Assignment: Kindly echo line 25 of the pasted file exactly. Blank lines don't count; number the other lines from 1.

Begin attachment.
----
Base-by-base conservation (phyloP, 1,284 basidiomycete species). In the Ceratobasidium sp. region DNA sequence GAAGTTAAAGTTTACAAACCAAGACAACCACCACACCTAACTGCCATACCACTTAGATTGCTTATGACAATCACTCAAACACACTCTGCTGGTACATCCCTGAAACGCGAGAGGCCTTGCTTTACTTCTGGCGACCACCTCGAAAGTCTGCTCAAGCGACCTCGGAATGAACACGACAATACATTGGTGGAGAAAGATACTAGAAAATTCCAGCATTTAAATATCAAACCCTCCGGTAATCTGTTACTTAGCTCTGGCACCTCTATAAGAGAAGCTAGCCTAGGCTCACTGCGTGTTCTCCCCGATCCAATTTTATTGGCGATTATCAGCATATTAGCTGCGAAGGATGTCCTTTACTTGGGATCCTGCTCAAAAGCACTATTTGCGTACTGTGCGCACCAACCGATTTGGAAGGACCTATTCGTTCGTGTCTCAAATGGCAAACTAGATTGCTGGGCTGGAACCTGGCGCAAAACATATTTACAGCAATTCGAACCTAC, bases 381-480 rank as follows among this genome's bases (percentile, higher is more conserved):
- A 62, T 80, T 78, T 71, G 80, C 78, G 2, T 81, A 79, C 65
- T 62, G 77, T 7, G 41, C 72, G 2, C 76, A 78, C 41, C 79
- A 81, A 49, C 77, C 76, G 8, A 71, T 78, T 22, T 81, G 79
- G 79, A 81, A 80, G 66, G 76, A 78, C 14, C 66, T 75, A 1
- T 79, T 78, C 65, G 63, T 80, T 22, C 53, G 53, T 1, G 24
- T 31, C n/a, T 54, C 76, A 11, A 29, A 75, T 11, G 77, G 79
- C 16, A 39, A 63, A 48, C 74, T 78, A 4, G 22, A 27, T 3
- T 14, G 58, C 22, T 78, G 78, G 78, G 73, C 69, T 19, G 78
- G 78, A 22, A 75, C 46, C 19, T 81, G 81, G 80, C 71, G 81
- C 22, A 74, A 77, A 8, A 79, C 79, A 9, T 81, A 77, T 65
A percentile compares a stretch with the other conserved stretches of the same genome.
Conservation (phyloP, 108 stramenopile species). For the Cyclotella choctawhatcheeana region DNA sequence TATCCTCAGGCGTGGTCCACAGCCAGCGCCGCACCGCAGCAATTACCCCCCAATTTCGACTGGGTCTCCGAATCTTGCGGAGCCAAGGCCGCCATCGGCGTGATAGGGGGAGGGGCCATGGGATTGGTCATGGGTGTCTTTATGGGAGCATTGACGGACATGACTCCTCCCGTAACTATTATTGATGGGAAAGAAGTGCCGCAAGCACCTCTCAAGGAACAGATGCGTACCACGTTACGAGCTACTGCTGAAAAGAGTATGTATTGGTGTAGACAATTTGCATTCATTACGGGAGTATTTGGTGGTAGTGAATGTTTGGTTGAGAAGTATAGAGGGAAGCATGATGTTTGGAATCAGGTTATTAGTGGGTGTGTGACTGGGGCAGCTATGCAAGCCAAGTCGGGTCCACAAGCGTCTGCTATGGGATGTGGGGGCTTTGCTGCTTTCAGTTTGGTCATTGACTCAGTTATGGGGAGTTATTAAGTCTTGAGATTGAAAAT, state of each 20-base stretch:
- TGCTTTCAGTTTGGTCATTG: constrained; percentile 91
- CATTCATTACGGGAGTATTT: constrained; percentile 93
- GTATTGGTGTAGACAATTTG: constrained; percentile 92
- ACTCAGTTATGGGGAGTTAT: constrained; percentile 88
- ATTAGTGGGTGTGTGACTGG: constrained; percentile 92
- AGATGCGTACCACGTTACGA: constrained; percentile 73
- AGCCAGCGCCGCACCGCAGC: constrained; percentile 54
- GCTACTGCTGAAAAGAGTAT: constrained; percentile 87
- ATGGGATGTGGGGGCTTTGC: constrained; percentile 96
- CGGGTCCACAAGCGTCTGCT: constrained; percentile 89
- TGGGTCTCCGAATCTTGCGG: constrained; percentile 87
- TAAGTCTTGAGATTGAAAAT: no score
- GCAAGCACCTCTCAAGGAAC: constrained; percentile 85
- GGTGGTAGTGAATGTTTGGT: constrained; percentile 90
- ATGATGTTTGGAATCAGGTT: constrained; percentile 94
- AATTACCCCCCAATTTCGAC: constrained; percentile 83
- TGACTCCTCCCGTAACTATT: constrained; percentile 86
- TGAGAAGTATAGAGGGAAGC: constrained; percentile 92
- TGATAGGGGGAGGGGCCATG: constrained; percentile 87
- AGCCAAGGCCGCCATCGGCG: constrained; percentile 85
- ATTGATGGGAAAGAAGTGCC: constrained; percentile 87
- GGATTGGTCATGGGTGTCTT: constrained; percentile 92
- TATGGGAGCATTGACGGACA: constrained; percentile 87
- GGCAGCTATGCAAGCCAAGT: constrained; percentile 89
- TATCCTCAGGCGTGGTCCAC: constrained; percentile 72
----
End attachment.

- TAAGTCTTGAGATTGAAAAT: no score